Three Major San Francisco Landscaping Trends for 2016

Natural Garden

We have emerged from our former year into a new one. 2016 is finally here, along with some major San Francisco landscaping trends. Each new year we make plans to do things differently; we’re looking for new and exciting experiences in all aspects of our life. New year, new us, right?

So what about our homes? Not all of us can just buy a new house. Good thing is, you don’t have too! With this new year comes new trends, especially in the landscaping business. Of course, landscaping is about personal preferences, but looking at new and past trends can give us an idea of how to give our house a revitalized feel. New year, new house!

So what’s hot in landscaping, you ask? Okay, you may not have asked it that way, but that’s okay – let’s look anyway…

3 San Francisco Landscaping Trends

Socialite, Meet California Wildlife.

Western JayIn years past, you may have noticed the critters in your garden, and most of the time, people would want them gone. Instead, invite them in!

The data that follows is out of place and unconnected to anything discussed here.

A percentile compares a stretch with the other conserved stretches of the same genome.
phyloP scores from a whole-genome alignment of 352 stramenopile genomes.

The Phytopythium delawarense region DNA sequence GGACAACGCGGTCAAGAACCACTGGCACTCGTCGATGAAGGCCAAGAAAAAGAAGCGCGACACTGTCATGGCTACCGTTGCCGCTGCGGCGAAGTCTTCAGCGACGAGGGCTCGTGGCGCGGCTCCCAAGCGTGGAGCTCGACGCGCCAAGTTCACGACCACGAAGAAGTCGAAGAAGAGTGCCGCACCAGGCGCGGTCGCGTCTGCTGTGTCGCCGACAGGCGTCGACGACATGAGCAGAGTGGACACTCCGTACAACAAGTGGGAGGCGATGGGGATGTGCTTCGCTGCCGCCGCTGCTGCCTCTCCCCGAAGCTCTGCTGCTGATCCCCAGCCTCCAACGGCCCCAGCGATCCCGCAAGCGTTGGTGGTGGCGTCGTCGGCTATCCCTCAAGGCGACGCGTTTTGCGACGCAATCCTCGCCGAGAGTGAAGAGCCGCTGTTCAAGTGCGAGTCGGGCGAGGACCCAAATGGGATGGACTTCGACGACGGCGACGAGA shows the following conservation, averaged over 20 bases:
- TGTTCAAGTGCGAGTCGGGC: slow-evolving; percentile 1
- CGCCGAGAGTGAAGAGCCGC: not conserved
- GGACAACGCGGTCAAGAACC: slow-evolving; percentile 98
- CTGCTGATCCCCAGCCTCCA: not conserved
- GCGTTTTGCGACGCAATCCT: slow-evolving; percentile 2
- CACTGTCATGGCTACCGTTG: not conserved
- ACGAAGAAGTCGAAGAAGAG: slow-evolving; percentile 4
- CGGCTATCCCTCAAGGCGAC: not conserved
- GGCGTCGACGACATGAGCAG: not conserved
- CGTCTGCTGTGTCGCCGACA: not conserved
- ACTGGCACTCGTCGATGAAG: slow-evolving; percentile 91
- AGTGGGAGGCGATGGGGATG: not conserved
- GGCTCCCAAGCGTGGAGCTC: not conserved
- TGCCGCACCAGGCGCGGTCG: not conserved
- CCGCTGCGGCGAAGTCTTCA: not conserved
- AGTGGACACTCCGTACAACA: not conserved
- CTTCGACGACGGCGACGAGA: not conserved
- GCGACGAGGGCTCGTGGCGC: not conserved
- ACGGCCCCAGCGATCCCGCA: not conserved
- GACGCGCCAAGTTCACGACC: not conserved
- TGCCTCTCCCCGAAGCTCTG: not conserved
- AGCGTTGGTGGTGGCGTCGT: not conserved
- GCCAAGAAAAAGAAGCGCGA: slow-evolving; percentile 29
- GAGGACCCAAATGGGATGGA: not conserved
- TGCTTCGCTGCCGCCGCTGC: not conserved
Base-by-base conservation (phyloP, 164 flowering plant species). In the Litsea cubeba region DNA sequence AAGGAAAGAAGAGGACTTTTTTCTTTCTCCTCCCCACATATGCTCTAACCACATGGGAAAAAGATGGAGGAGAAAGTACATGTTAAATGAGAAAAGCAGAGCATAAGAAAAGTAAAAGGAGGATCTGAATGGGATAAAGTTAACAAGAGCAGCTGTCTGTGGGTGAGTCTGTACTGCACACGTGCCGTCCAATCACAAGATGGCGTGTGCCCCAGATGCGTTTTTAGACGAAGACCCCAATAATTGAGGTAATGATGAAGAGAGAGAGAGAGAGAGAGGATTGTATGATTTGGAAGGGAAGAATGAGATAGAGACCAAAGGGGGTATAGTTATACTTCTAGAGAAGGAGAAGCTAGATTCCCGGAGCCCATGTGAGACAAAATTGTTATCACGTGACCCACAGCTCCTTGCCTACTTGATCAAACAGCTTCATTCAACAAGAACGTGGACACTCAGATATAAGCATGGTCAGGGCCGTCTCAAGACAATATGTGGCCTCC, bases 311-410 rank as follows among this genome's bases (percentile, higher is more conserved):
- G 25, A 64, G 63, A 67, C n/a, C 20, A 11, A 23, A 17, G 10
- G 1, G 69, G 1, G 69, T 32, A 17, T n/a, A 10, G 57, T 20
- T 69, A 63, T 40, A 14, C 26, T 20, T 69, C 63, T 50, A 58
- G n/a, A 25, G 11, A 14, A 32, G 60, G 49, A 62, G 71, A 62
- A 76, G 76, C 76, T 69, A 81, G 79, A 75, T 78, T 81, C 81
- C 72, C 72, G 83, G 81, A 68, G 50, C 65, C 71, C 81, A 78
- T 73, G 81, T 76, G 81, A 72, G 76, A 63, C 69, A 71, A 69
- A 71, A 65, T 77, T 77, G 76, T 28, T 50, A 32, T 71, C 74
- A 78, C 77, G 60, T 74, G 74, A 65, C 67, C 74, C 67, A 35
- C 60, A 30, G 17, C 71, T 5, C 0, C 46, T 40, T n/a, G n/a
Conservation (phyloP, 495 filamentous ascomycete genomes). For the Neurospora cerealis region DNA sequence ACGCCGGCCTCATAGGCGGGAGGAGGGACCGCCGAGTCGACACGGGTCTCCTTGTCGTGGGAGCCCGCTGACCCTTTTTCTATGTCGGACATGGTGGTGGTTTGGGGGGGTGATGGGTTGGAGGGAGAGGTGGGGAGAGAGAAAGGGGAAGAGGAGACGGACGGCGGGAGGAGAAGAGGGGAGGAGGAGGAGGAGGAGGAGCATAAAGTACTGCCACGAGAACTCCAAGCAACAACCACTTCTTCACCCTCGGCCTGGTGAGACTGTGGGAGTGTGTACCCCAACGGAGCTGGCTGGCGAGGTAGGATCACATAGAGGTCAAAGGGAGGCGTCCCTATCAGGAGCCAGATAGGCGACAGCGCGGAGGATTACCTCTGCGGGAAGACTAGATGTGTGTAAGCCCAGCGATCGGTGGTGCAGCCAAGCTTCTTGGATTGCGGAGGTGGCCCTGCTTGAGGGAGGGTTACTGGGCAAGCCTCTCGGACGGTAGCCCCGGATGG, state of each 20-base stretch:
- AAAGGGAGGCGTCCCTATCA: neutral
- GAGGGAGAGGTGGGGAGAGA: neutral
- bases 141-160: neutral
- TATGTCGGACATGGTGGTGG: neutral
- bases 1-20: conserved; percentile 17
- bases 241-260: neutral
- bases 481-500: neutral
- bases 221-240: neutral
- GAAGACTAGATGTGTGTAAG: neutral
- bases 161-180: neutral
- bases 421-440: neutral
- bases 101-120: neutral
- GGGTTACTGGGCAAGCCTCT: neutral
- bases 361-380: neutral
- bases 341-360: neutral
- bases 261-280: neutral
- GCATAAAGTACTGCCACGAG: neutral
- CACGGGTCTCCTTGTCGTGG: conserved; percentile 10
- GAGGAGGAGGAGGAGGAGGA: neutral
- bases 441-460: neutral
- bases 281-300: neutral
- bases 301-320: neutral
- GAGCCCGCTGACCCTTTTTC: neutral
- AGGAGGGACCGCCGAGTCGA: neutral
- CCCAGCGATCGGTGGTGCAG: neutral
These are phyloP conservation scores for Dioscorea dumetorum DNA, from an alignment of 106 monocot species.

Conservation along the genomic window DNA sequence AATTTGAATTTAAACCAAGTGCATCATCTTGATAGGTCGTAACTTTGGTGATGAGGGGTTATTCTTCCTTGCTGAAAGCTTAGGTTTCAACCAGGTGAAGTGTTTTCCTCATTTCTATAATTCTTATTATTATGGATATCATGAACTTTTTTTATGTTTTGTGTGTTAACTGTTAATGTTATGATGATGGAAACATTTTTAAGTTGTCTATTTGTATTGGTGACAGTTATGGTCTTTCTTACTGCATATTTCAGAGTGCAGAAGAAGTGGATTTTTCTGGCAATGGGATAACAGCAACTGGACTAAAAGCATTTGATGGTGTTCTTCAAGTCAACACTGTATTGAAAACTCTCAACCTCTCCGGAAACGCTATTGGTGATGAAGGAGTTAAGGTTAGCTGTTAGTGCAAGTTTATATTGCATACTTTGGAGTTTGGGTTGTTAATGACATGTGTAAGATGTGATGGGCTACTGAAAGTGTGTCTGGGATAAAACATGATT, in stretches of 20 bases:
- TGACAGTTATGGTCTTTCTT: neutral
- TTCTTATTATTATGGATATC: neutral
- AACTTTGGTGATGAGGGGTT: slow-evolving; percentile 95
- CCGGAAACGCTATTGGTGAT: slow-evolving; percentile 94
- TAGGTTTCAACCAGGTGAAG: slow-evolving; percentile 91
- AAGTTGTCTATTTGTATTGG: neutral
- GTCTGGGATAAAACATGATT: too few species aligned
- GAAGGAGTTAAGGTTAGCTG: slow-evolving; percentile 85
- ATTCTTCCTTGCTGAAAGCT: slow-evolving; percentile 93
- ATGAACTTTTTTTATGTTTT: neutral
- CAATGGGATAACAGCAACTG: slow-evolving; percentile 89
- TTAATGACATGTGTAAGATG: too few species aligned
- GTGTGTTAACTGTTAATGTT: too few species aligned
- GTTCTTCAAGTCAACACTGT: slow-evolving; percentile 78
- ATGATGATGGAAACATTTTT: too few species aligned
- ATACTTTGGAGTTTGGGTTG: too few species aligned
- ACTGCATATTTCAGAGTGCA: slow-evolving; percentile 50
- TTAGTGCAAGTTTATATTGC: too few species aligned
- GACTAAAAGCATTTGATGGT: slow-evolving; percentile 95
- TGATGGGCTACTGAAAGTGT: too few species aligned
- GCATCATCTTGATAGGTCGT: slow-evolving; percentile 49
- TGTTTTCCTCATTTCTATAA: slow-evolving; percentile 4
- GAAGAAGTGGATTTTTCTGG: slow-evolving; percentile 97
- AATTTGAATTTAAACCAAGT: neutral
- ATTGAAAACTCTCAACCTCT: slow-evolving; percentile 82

We’re not saying you should build a Disney scene in your backyard, but adding animals definitely adds aesthetics to your “new” home. What animals should you add?

Some are building chicken coops that fit in with their San Francisco landscape while offering the additional benefits of fresh eggs. Others add native California plants that attract the birds of the area, called bird gardens.

For example, the Western Scrub Jay is a native California bird that loves the Toyon (Holly Berry) plant. A member of the rose family that flowers white with red berries, the Toyon is a beautiful addition to a bird garden – or any garden for that matter. Add a self-sustaining bird bath and it’s a win-win.

Potager Garden, Anyone?

What else can you add to your new year, new house? A potager garden, of course! Beautiful landscaping concoctions have been created usinSan Francisco Landscaping Trends: Potager Gardeng vegetable plantings – more like paintings for the eye rather than herbs for the tongue.

Take the Villandry Pottager Garden in France, as an extreme example. Made almost entirely of various edible vegetation, this famous kitchen garden is a feast for the eyes.

For San Francisco landscaping trends like these gardens, tomatoes add beautiful red color. Small green, red and purple cabbage patches provide interesting and colorful ground sections. By mixing vegetable plants that flower (snap peas, for instance), those that create ground cover (cabbages) and fruit-bearing trees, you can have an attractive and productive (and delicious!) landscape all rear round.

Lawn Free is the Way to Be!

One of the most common changes to San Francisco landscaping trends is replacing the high maintenance, water hogging, thick lawns with more colorful, eco-friendlier substitutes. Many are “putting nature back in nature,” so to speak, with interesting rock formations, succulents, cacti and native trees.